September 21, 2021

The 'mortality penalty': 3 reasons why Americans die so young

Daily Briefing

    Americans at every stage of life—infancy, adolescence, and adulthood —now die earlier than their counterparts in Europe, according to a new working paper from the National Bureau of Economic Research. Writing for The Atlantic, Derek Thompson shares the paper's three key findings on what might account for the disparity.

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    The 'American mortality penalty'

    Living in the United States comes with an "unsung death penalty," Thompson writes. In comparison to their European counterparts, the working paper found infants born in America are more likely to die before they turn five, teens living in America are more likely to die before their 20th birthday, and adults living in America are more likely to die before age 65.

    The result, Thompson writes, is Americans have shorter lifespans than individuals living in most Western European countries. He cites data that shows the average U.S. life expectancy at birth has never exceeded 79, while life expectancy in most Western European countries began exceeding 80 in the 2010s.

    And those disparities hold across race and socioeconomic statuses, according to the paper authors. European countries have "better life outcomes than the United States across the board, for white and Black people, in high-poverty areas and low-poverty areas," Hannes Schwandt, a Northwestern University professor and co-author of the paper, said.

    To better understand the "American mortality penalty," Schwandt and his colleagues assessed data on average American life spans by ethnicity and income at the county level and compared them with six European countries. The authors, Thompson writes, identified "three important findings."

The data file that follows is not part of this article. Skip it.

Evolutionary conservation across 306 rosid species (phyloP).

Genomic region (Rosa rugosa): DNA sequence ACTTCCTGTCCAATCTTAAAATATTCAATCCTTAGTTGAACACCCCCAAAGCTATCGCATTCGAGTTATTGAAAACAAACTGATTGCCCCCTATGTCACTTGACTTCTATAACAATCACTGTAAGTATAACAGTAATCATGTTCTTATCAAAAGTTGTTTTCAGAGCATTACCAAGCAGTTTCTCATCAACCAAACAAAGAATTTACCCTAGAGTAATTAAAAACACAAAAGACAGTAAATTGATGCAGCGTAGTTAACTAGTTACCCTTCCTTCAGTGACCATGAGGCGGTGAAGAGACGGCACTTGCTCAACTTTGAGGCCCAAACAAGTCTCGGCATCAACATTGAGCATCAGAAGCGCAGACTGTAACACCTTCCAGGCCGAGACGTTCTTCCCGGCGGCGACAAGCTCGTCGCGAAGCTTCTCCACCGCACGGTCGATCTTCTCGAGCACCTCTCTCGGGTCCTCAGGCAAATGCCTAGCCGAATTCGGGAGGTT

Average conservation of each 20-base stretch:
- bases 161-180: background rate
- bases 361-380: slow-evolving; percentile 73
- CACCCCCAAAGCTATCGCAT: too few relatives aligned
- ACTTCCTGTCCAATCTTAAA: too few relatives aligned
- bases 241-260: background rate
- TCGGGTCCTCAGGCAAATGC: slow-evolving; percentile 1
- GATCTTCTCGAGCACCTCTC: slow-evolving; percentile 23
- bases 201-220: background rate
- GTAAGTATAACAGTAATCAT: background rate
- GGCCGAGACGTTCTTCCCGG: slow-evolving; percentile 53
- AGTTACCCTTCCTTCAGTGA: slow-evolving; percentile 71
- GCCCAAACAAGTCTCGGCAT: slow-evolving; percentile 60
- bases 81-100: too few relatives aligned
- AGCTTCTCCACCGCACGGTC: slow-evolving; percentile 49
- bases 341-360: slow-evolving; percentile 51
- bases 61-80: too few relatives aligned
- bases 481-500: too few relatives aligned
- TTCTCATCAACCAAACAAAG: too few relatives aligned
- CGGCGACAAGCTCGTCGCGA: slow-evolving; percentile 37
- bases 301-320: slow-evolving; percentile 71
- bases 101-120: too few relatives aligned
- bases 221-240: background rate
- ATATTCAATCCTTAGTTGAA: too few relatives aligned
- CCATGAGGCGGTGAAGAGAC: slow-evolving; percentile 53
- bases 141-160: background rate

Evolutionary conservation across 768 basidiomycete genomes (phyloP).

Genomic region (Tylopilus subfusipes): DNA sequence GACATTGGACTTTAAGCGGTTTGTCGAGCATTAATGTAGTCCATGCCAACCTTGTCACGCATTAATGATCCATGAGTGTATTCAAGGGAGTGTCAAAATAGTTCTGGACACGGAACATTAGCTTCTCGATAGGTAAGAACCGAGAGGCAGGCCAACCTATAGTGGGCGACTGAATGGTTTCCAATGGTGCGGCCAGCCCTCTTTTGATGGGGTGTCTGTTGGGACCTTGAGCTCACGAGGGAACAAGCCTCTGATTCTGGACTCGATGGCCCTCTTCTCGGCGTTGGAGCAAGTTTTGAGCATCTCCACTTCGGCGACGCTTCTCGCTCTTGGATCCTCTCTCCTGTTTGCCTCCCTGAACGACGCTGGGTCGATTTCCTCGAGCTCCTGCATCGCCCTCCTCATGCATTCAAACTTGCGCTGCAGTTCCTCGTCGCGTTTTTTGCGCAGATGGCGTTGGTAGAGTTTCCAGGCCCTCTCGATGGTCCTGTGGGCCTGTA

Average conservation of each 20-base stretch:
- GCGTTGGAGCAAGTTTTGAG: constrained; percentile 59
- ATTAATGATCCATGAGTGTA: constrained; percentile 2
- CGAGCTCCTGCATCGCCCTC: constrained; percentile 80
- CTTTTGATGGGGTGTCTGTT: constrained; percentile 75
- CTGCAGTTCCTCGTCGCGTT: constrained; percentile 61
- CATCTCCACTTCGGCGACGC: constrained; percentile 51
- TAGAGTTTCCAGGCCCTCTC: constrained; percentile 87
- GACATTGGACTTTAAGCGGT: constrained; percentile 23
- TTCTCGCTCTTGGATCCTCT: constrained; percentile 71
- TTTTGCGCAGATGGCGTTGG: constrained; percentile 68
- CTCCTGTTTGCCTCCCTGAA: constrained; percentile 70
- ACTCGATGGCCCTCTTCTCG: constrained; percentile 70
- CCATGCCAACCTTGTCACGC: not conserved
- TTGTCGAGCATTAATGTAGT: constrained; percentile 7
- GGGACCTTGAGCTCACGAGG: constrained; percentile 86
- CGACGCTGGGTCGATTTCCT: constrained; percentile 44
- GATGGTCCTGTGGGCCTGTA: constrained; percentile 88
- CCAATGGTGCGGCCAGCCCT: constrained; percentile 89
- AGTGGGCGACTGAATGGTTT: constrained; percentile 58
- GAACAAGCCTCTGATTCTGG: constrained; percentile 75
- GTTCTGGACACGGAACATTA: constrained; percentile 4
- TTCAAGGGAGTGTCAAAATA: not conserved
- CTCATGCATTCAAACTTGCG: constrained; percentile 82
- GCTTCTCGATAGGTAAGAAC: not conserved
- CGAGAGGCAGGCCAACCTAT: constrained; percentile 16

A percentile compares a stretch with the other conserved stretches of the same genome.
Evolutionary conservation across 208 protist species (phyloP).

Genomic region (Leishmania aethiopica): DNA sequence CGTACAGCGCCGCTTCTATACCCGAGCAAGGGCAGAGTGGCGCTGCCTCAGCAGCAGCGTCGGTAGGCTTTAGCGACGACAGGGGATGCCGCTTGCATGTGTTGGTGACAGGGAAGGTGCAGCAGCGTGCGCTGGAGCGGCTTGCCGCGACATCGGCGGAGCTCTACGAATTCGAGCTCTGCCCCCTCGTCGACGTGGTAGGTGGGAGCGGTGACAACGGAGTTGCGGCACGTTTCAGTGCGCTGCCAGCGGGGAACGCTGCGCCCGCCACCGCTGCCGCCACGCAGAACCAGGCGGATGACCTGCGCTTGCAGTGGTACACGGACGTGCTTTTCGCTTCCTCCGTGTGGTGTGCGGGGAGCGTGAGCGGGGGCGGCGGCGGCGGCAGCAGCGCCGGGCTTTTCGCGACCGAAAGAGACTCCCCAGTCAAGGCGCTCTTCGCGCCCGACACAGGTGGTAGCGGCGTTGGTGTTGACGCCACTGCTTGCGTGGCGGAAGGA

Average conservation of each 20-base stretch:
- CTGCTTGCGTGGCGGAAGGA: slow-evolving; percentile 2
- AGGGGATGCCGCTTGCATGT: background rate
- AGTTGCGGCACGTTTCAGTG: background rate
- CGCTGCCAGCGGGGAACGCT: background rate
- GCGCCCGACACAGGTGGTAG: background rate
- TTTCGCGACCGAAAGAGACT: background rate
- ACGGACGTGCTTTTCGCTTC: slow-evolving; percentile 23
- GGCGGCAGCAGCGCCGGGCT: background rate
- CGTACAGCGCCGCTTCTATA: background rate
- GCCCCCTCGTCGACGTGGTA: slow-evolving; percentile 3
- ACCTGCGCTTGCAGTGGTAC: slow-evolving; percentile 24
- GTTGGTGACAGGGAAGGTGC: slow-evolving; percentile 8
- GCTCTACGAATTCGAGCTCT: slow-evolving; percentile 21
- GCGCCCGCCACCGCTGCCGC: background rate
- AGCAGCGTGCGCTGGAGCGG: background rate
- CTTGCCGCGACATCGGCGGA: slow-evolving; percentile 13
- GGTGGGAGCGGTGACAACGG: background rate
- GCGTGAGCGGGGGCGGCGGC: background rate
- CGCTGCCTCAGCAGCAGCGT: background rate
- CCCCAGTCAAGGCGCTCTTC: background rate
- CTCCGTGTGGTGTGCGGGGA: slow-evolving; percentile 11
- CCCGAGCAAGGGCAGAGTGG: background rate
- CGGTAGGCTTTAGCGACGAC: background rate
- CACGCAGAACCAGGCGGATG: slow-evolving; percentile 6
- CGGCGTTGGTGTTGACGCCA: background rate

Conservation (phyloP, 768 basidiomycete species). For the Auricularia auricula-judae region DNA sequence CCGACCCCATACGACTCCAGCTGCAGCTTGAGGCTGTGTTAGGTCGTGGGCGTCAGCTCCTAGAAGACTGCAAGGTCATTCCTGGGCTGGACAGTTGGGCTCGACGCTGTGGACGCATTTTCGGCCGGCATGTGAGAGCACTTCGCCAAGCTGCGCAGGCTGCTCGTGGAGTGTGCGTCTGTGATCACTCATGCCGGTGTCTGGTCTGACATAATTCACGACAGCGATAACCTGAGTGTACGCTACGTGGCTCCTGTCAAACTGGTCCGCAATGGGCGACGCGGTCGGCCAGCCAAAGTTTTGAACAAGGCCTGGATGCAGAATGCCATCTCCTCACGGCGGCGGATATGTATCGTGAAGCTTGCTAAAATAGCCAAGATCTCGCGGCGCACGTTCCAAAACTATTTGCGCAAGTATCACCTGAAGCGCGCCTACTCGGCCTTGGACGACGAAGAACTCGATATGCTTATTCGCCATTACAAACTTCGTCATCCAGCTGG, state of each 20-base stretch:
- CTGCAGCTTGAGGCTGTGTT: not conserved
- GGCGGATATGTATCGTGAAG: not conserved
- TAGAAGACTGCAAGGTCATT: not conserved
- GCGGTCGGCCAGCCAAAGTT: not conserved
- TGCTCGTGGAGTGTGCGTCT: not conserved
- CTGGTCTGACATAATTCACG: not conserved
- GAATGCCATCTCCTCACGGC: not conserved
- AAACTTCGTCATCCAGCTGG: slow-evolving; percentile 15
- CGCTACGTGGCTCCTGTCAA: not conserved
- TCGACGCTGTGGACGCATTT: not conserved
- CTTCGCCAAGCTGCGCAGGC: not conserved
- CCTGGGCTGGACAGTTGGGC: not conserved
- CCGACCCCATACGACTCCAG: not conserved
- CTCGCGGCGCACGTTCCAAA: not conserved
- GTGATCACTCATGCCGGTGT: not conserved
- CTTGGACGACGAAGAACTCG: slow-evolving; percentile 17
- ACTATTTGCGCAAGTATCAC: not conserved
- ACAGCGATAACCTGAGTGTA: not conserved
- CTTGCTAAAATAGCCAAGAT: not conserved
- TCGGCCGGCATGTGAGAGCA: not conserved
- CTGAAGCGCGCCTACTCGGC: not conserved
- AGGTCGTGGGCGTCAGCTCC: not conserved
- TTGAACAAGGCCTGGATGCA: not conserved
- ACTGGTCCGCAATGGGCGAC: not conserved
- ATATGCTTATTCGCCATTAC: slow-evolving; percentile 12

1. Life expectancy in America is tied to socioeconomic status—and that is not the case in Europe

    The working paper found almost no disparity in mortality rates between rich and poor European communities, meaning Europe's poorest residents roughly are living as long the wealthy. The same cannot be said for the United States, where a person's zip code "is much more likely to determine when you'll die," Thompson writes. For example, in the United States, Black teenagers in the poorest counties are about twice as likely to die before their 20th birthday when compared with teenagers in the richest counties. Meanwhile, in Europe, the mortality rate for teenagers is 12 deaths per 100,000—no matter how wealthy or poor the area.  

    The paper's authors attributed the difference between America and European countries to the way European countries implement health interventions. They wrote, "Health improvements among infants, children, and youth have been disseminated within European countries in a way that includes even the poorest areas."

    2. Europeans outlive the wealthiest Americans

    Even people in the poorest areas in Europe tend to outlive Black or white Americans in the wealthiest 10% of counties, according to the working paper. As Schwandt explained, "[E]ven after we grouped counties by poverty and looked at the richest 10th percentile, and even the richest fifth percentile, we still saw this longevity gap between Americans and Europeans." He added this finding suggests "something negative about the overall health system of the United States."

    3. The US saw the Black-white longevity gap lessen as insurance access and anti-poverty spending rose

    In the last 30 years, the average lifespan for Black Americans increased, across all ages and in both rich and poor areas. According Schwandt, this helped the Black-white life expectancy gap fall from seven to 3.6 years. But, he added, the phenomenon was not adequately investigated. "This is a really important story that we ought to move to the forefront of public debate," Schwandt said.

    According to Schwandt, several factors may have caused an increase in life expectancy among Black Americans, including developments in science and technology that helped reduce mortality rates from cardiovascular disease and cancer, policy changes that increased access to insurance and helped reduce both poverty and pollution, and a decrease in homicides. Schwandt posited that the United States needs to recognize and learn from those accomplishments.

    Overall, according to Thompson, all three findings from the working paper point to one important conclusion: "Our lives and our life spans are more interconnected than you might think." (Thompson, The Atlantic, 9/12)

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